This is part two of my interview with Ben Wilson. Also check out part one and part three.


Most Christians believe divorce is a sin, except in certain cases.
Adultery is often cited (and supported with Matthew
5:31–32
) as one of those
cases in
which
divorce is allowed. Do you think an affair is an acceptable reason for the
offended party to ask for a divorce?

It can be but that usually isn’t the best
question to ask. I think with Jesus’ words we often want to make it into a
final list when I just don’t think he
did that much. He was speaking to men who were treating women in horrible ways
through
often divorcing for no significant reason. So the core of his teaching to me
is directed at each man in something like, "Husbands love your wife intentionally
with tenderness and respect." Often times the passage is used the exact
opposite of what he intended. By that I mean pastors sometimes guilt women
to staying in a marriage with a man who is being a total buffoon or even evil
in
beating her. To me he was seeking to protect women and that is often missed.

The
better question to ask is, "What are the possibilities for our relationship
in this marriage?" At times, some Christians pray for their spouse to
have an affair so they’ll have a ‘legal’ way out. That is a coward’s prayer.
Humility,
suffering, perseverance, character are all words that are neglected in that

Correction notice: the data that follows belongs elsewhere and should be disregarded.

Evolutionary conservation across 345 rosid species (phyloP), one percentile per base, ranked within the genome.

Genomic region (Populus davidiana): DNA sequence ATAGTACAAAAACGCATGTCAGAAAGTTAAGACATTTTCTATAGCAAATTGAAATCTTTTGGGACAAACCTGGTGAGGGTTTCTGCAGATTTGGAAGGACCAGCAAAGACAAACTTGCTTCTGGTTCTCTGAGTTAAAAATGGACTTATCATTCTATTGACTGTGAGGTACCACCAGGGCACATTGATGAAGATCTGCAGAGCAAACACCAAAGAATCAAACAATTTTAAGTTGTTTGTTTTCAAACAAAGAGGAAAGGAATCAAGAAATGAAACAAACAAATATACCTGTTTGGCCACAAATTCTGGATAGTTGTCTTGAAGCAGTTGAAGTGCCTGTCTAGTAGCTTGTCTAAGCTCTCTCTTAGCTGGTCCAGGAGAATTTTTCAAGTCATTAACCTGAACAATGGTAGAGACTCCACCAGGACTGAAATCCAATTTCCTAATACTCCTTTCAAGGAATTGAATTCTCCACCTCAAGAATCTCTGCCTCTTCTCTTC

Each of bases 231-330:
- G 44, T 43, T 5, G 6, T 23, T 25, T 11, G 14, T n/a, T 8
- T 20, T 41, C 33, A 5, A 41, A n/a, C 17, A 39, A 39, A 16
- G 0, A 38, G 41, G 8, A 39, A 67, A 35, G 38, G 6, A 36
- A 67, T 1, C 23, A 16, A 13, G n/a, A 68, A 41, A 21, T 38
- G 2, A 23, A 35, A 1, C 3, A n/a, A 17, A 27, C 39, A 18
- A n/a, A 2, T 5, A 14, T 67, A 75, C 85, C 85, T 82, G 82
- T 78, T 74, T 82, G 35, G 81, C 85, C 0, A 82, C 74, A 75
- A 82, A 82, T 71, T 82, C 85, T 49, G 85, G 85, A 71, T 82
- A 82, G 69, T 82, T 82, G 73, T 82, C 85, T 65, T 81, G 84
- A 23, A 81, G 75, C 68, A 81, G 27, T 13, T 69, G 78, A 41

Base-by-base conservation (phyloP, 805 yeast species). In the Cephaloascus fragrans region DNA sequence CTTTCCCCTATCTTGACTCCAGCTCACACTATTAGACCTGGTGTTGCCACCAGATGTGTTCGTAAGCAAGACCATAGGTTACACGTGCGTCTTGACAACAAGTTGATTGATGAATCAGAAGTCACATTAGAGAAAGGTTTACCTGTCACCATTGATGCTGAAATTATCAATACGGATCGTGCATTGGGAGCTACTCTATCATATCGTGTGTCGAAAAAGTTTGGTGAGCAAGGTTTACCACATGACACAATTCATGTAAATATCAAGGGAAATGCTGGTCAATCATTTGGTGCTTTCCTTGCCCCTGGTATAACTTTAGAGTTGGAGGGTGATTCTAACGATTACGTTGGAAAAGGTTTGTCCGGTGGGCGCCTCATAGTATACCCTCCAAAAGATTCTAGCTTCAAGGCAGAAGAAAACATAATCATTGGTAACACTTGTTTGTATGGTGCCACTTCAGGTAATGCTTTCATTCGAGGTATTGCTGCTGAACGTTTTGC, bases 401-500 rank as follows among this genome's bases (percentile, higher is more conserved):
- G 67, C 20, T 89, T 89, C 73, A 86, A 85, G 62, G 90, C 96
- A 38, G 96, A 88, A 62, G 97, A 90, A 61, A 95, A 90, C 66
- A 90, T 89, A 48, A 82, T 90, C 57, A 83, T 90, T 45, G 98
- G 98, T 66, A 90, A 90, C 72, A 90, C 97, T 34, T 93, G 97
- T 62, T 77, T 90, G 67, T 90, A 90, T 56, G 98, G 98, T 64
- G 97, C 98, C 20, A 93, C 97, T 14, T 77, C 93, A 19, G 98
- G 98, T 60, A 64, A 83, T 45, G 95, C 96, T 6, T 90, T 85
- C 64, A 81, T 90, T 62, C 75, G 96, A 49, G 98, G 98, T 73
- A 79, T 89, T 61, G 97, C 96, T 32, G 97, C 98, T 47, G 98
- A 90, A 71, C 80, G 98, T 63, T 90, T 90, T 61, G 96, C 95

prayer.

To sum up, I would say that it is generally worth putting all you have
into rebuilding your marriage and seeking to move through the pain and trauma
of
an affair to
restore it even after an affair. A divorce should still be sought in light
of the question, "What does it mean to love my spouse well?" A divorce
could be sought at some level as a last ditch effort to help the spouse have
an encounter with God. The Greek word for adultery doesn’t usually mean just
one affair but sexual betrayal over and over. So I don’t think one affair is
a good reason to divorce. But to be fair, every situation is different and
I am sure there are some situations where it is the best way to love the other.

If
a married couple who had been through an affair told you they wanted to divorce,
would you encourage them to stay together?

I encourage a couple to make a decision
to work through the process of the betrayal and to worry about making a final
decision about the marriage down
the road.
There is so much pain, trauma and upheaval just after the revelation that neither
will be thinking and feeling clearly enough to make that decision. I do believe
that if two people commit to being honest, place a high value on their relationship
and a high value on God that going through the process will lead them to a
better marriage than they had before the affair.

Why did you and your wife decide
to stay together after the infidelities were brought to light?

For me there
were two main reasons. The first was that I couldn’t stand the thought of another
man tucking my kids into bed at night. If we divorced Ann
would remarry
and I didn’t know who that man would be in relationship with my kids. I hated
that thought. My kids and I rubbed noses like Eskimos and it was great. They